Minutes of the Monetary Policy Meeting held on 3 July 2017
At the Monetary Policy Meeting on 3 July, the Executive Board of the Riksbank decided to hold the repo rate unchanged at –0.50 per cent. The first rate increase is not expected to be made until the middle of 2018, which is the same assessment as in April. The purchases of government bonds will continue during the second half of 2017, in line with the plan decided in April.
The Executive Board agreed on the picture of the outlook for economic activity and inflation described in the draft Monetary Policy Report.
International developments have improved in line with the Riksbank's earlier forecasts, the recovery in the euro area appears, if anything, more robust and the risks of a setback are considered to have declined. It was noted that inflationary pressures primarily in the euro area are still low and that monetary policy abroad is expected to remain expansionary for a long time, something that Swedish monetary policy needs to take into account.
Swedish economic activity is strong and inflation has risen, becoming somewhat higher than expected in recent months. However, several board members emphasised that it was not sufficient for inflation to temporarily touch the 2 per cent mark. After a long period of below-target inflation, it is now particularly important that inflation is sustained close to 2 per cent. Ensuring this requires continued strong economic activity that gradually makes a greater impression on price growth. Several members here pointed to the importance of the krona not appreciating too rapidly in the current situation.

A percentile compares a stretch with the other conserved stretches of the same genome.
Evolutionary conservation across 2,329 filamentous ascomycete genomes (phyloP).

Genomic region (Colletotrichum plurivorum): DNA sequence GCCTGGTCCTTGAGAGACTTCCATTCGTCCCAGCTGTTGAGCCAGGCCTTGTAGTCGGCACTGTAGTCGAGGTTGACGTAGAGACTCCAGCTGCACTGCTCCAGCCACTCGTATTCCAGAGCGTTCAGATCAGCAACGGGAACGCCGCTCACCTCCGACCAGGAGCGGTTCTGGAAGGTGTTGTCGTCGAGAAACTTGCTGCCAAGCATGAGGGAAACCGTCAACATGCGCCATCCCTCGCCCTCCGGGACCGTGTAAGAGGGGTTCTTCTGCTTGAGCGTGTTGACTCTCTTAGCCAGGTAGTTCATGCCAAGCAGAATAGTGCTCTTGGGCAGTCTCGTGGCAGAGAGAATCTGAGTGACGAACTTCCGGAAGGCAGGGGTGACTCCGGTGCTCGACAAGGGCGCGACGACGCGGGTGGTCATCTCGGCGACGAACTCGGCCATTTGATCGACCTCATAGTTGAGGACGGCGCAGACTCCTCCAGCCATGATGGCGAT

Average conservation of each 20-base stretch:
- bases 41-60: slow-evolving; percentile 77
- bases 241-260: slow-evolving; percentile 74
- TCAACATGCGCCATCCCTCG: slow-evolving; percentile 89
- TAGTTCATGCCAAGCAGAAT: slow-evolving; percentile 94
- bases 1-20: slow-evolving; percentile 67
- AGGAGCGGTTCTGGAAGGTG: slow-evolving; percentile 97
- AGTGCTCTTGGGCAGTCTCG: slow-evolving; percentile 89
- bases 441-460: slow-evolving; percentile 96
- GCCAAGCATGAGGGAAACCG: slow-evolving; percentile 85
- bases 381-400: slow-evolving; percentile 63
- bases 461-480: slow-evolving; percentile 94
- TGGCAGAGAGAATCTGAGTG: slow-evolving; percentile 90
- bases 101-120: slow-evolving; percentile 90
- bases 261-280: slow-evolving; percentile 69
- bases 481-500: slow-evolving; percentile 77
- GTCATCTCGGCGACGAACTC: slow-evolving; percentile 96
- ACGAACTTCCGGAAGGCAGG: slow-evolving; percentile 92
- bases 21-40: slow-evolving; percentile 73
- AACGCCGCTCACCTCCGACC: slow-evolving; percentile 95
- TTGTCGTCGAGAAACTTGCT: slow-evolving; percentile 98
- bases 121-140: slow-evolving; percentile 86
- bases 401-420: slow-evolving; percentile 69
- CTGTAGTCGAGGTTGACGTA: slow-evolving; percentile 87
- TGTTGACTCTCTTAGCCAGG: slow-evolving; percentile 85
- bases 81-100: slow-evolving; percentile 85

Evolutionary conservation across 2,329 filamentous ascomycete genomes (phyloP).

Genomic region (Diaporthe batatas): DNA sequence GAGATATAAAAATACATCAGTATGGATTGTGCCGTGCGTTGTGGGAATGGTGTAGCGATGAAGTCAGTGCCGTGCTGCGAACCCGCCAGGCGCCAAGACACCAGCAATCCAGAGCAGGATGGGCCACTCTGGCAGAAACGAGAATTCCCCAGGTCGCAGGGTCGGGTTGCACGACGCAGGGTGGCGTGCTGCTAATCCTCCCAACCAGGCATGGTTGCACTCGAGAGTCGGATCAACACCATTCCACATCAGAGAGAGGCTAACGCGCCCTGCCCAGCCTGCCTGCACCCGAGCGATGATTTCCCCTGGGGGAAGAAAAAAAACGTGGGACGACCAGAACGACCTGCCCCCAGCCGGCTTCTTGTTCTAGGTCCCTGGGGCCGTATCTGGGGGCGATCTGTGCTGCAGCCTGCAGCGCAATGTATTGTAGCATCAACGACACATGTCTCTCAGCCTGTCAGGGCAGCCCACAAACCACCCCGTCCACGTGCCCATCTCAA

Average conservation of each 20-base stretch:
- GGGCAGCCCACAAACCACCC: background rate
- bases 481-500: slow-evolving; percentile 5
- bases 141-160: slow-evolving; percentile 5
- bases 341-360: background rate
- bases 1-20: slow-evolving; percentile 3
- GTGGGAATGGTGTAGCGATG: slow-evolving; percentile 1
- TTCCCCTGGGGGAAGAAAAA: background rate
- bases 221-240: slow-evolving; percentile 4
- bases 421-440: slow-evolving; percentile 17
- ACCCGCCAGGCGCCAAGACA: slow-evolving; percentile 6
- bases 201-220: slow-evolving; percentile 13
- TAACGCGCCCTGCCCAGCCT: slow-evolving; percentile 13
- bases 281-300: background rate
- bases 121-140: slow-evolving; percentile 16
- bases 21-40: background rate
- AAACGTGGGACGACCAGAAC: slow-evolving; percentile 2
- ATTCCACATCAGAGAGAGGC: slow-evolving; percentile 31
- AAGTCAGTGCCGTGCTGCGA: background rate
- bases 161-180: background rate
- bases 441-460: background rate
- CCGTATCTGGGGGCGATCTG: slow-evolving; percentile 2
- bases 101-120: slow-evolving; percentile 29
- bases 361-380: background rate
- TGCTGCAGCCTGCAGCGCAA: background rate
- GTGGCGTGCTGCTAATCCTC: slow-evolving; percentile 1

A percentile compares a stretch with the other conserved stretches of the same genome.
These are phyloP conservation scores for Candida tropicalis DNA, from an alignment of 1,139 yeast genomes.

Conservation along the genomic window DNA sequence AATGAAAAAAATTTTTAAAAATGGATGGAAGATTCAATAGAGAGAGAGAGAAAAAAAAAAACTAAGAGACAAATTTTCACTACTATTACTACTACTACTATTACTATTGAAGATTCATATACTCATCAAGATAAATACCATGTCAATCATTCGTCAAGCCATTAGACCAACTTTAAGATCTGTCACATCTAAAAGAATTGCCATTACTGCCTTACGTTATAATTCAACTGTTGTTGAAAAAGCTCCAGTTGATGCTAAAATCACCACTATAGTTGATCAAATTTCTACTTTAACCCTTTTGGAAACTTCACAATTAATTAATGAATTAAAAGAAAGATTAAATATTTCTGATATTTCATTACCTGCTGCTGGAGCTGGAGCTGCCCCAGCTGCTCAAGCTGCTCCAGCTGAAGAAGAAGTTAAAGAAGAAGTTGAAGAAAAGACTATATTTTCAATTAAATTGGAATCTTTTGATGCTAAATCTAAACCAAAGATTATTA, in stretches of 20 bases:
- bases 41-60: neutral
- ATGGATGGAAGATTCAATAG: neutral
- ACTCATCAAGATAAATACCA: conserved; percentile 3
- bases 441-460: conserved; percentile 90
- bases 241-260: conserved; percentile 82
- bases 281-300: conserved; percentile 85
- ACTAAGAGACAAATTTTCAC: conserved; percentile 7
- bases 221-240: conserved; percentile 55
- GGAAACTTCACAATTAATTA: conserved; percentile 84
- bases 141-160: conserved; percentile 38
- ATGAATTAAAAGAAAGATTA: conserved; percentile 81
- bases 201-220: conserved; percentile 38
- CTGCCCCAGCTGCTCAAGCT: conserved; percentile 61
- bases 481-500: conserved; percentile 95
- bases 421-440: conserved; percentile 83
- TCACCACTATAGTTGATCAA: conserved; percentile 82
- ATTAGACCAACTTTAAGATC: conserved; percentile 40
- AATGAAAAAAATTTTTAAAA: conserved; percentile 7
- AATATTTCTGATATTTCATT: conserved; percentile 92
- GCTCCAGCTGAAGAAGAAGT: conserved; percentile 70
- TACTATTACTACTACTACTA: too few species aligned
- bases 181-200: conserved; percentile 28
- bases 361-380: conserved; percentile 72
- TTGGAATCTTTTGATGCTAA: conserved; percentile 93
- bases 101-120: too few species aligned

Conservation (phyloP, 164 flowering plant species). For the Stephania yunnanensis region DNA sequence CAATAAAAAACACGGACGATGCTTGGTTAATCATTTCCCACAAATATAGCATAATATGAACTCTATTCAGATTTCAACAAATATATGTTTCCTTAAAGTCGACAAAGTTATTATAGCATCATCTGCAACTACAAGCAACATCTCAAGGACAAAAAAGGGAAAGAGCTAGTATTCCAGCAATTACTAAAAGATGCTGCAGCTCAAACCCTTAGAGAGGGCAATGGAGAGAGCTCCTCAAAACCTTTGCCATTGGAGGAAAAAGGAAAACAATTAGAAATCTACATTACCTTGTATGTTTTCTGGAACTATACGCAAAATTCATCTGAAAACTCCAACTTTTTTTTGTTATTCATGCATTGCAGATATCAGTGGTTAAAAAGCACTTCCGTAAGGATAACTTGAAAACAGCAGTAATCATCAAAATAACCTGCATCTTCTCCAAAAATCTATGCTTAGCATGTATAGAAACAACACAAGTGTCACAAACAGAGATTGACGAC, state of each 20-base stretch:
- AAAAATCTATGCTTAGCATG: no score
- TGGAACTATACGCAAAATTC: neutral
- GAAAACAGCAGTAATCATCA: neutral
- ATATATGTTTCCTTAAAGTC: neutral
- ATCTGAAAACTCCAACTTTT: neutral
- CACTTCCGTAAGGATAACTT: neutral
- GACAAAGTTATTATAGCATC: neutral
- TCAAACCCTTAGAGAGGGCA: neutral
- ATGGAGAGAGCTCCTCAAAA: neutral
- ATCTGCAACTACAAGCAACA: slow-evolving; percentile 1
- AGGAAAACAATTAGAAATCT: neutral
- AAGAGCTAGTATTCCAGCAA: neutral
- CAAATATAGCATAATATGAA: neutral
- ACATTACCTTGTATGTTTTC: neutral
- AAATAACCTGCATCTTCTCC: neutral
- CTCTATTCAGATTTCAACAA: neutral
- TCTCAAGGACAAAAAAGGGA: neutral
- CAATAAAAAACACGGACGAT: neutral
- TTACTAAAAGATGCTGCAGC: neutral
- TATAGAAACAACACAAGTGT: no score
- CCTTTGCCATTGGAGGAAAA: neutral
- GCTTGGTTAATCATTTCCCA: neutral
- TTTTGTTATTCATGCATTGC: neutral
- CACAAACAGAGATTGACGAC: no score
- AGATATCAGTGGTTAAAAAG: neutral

All members considered it a well-balanced policy to hold the repo rate unchanged at –0.50 per cent. A rate increase is not expected until mid-2018. As inflation has been somewhat higher than expected recently, and the risks abroad are considered to have declined, it is now somewhat less likely than before that the repo rate will be cut further in the near term. However, this does not rule out repo rate cuts in the period ahead. A couple of members also pointed out that it is important that the market does not pre-empt future rate increases, as this could make the Riksbank's work on attaining the inflation target more difficult.
Government bond purchases will continue during the second half of the year, as decided in April, and maturities and coupon payments will be reinvested in the government bond portfolio until further notice.
It was also discussed at the meeting why wage growth in the period ahead is expected to be relatively low and how this affects inflationary pressures. Furthermore, the risks associated with high and rising household indebtedness were also discussed.